Metro Council reluctant to file ethics complaint against Piagentini
Louisville Metro Council will hire an attorney to decide if Council Member Anthony Piagentini violated ethics rules because no council member wanted to file a formal complaint against him.
Two weeks ago, Louisville Metro Council members unanimously supported a call for the city’s ethics commission to review Republican Council Member Anthony Piagentini’s involvement in a $40 million federal COVID-19 relief grant. But now no one wants to sign the form to start the process.
Instead, the council will hire an outside attorney to determine if Piagentini potentially violated local ethics laws or federal spending policies, Council President Markus Winkler, a Democrat from District 17, said Thursday.
The outcome of that investigation will likely determine if the council files a formal complaint with the ethics commission, the agency tasked with enforcing the city’s ethics code which bars council members from using their position for unfair gain.
“It is my hope that he did not break the law and that the investigation will validate that,” Winkler said. “But I do think it is important, both for compliance with the [U.S. Department of the Treasury] guidelines and lest there be an insinuation that money has been steered inappropriately.”
This is the latest development in the Metro Council’s push for a review of Piagentini’s role in the federal spending measure.
How we got here
It started two weeks ago when KyCIR reported that the District 19 Republican co-sponsored a $40 million American Rescue Plan funding allocation, voted to support it in committee and then started negotiating a job with the nonprofit that got the money. Piagentini signed on to work with the group — the Louisville Healthcare CEO Council — the day after the full council approved the plan.
Piagentini said he did nothing wrong. He did not immediately respond to a request for this report.
His council colleagues on Feb. 16 requested the ethics commission review the matter. The resolution got unanimous approval, but it did neither of the two things the ethics commission is charged with: reviewing the potential for future actions to violate ethics laws, and investigating formal complaints.
As a remedy, Metro Council President Markus Winkler filed another measure this week that, if approved, would allow him or District 14 Council Member Cindi Fowler, the chair of the council’s government oversight, audit and appointment committee, to send a formal complaint to the commission. Neither Winkler nor Fowler say they’re ready to do that.
The issue is the form the ethics commission requires with a complaint, Winkler said. The person that signs the document must effectively point the finger at a peer, accuse them of breaking the law, and do so under oath — something no one on the council will do.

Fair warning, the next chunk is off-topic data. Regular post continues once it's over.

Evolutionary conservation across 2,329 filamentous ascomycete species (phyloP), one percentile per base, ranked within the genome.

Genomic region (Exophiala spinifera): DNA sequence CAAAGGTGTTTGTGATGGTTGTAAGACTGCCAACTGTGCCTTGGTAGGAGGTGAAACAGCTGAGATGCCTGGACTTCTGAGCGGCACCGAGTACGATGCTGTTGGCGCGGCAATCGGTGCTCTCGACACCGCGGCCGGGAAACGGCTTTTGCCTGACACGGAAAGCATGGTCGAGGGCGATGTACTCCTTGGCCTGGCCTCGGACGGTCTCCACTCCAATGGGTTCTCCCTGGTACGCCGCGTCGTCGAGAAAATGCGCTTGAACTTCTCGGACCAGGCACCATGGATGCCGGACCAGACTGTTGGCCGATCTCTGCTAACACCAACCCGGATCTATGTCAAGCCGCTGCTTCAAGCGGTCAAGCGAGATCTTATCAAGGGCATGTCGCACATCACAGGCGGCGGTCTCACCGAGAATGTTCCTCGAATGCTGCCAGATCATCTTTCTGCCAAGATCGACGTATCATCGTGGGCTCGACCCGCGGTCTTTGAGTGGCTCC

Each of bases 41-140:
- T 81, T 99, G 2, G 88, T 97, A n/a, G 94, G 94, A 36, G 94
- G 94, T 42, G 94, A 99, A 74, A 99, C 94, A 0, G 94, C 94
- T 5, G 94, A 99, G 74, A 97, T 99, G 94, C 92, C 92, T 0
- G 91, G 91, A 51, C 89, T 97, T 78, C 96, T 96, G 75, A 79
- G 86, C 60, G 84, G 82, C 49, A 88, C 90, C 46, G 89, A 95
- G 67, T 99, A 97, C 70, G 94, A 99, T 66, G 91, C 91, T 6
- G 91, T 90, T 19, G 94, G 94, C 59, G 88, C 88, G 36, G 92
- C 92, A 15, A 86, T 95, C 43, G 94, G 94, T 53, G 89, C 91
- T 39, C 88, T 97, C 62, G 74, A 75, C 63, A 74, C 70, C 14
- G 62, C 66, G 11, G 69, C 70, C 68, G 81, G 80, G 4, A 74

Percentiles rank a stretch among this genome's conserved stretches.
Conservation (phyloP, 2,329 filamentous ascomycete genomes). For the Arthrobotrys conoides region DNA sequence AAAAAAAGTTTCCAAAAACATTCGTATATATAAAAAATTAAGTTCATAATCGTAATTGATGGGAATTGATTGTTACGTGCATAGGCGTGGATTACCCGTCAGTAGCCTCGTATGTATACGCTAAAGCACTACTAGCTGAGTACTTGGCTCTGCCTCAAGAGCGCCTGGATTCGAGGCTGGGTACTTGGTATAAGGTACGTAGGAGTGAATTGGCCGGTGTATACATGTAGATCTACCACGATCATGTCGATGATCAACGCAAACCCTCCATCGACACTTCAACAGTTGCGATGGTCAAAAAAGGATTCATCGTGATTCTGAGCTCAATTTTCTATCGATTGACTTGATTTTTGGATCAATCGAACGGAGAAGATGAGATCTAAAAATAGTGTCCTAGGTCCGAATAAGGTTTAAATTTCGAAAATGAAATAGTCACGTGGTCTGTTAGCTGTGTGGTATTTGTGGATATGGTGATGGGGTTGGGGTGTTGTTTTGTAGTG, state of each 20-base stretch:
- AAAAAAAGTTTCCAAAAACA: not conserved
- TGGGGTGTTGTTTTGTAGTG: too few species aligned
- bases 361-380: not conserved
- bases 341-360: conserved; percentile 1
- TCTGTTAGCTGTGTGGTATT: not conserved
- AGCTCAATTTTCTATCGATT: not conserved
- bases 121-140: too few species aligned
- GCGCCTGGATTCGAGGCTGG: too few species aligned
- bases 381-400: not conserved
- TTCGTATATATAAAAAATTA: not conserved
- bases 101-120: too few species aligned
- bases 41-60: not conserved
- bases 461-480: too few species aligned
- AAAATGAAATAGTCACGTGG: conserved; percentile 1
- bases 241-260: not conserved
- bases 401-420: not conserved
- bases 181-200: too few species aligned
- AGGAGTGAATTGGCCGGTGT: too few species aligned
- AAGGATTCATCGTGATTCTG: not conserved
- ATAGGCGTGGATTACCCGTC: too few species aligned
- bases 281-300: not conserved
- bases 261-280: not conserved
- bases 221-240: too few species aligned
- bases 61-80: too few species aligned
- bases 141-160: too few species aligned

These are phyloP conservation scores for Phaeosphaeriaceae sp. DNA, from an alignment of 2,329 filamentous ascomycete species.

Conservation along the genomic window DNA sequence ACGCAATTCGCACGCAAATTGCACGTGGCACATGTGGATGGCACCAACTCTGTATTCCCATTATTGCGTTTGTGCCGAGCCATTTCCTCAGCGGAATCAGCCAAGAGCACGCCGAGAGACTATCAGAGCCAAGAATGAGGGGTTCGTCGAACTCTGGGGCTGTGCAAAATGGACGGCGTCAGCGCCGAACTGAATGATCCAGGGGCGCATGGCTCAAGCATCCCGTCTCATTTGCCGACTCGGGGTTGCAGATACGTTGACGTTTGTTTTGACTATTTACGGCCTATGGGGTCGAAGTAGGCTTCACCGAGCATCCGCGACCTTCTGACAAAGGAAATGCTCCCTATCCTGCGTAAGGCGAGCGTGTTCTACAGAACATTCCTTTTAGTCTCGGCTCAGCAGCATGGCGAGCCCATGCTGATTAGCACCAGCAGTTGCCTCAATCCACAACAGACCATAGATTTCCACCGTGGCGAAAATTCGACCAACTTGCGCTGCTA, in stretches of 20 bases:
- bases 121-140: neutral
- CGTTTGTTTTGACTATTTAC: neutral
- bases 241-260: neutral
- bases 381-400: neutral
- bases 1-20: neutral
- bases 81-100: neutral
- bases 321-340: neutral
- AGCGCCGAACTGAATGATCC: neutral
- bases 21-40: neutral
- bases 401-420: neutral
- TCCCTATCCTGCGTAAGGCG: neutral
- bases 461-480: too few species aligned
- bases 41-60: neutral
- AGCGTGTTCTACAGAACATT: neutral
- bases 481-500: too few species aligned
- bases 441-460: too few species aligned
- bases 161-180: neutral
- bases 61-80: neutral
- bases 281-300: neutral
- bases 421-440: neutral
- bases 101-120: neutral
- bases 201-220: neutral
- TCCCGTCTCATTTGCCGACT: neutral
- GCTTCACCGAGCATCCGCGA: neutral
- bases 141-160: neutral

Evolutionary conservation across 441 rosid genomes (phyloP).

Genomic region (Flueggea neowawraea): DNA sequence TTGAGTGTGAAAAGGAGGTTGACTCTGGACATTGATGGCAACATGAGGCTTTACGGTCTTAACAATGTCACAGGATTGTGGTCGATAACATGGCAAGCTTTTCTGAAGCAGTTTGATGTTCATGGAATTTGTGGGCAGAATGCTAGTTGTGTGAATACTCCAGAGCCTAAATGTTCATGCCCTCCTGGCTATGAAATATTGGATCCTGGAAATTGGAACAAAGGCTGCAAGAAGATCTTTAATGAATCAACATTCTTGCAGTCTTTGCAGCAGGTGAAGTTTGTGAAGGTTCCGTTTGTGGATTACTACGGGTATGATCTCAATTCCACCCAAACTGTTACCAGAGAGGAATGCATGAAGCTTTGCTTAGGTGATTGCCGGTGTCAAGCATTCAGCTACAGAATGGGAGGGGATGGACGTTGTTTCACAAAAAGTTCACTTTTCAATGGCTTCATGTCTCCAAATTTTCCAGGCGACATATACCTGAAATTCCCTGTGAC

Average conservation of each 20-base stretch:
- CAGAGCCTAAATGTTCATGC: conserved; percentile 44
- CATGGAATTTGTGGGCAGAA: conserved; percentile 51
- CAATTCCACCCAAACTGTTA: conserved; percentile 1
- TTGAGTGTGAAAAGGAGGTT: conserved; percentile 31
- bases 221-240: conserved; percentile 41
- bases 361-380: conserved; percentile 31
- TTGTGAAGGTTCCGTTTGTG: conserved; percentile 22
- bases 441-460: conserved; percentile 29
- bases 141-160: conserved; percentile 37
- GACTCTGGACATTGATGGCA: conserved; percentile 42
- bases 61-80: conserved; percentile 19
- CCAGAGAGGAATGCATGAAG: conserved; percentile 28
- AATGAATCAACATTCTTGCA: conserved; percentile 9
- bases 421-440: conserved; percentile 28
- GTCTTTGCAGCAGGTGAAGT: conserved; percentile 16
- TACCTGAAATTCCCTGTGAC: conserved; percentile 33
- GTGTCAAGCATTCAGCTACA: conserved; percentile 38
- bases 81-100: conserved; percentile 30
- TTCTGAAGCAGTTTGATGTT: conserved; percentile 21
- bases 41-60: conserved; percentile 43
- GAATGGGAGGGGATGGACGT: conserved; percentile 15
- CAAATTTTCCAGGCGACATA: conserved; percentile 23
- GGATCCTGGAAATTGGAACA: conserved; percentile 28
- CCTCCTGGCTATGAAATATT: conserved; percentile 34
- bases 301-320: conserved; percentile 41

The saga has exposed a missing link in the oversight apparatus of local government and left some lawmakers confused.
Winkler said the council will likely now work to create a “middle ground” for ethics complaints — an avenue for people to spark a formal investigation without accusing someone else of breaking the law, which doesn’t currently exist.
In the meantime, the outside attorney review could lay the groundwork for a formal complaint.
Steve Haag, the minority Republican caucus director, said he supports hiring an outside attorney.
"We're happy to do it," he said
Such a review is not unusual for the Metro Council. Lawmakers hired outside attorneys to review sexual misconduct allegations within the Transit Authority of River City in 2020 and last year outsourced a review of the beleaguered Metro Corrections.
A Divided Caucus
The decision to delay the formal complaint against Piagentini headlined Thursday’s meeting of the council’s majority Democratic caucus.
Council member Tammy Hawkins, a District 1 Democrat, said she was blown away and wondered if council members were “tippy-toeing” around Piagentini.
“Think if the shoe was on the other foot,” she said.
Council member Barbara Shanklin, a District 2 Democrat, was found guilty of ethics violations in 2013 and the ethics commission recommended she be removed from council. She prevailed and remained in her seat. On Thursday she said if council leaders had the initiative to write and vote on a resolution two weeks ago raising the issue, they should be bold enough to follow through and file the complaint.
“If you believe he did nothing wrong, then why file the resolution,” she said.
Fowler, a District 14 Democrat, said the evidence against Piagentini is compelling, but not enough to spur her to sign the sworn complaint form.
Metro Council member Rick Blackwell, a District 12 Democrat, said the council failed to do its homework before pursuing an ethics commission review of Piagentini, and the body should have known what the process actually required.
“It’s on us,” he said.
Metro Council member Paula McCraney, a District 7 Democrat and majority caucus chair, said there are several council members who’d likely be willing to sign the form — herself included — but don’t want to divide the caucus.
“It's believed that a violation of ethics occurred,” she said. “From what I've heard, and what I've listened to others say.”
This story has been updated with additional information.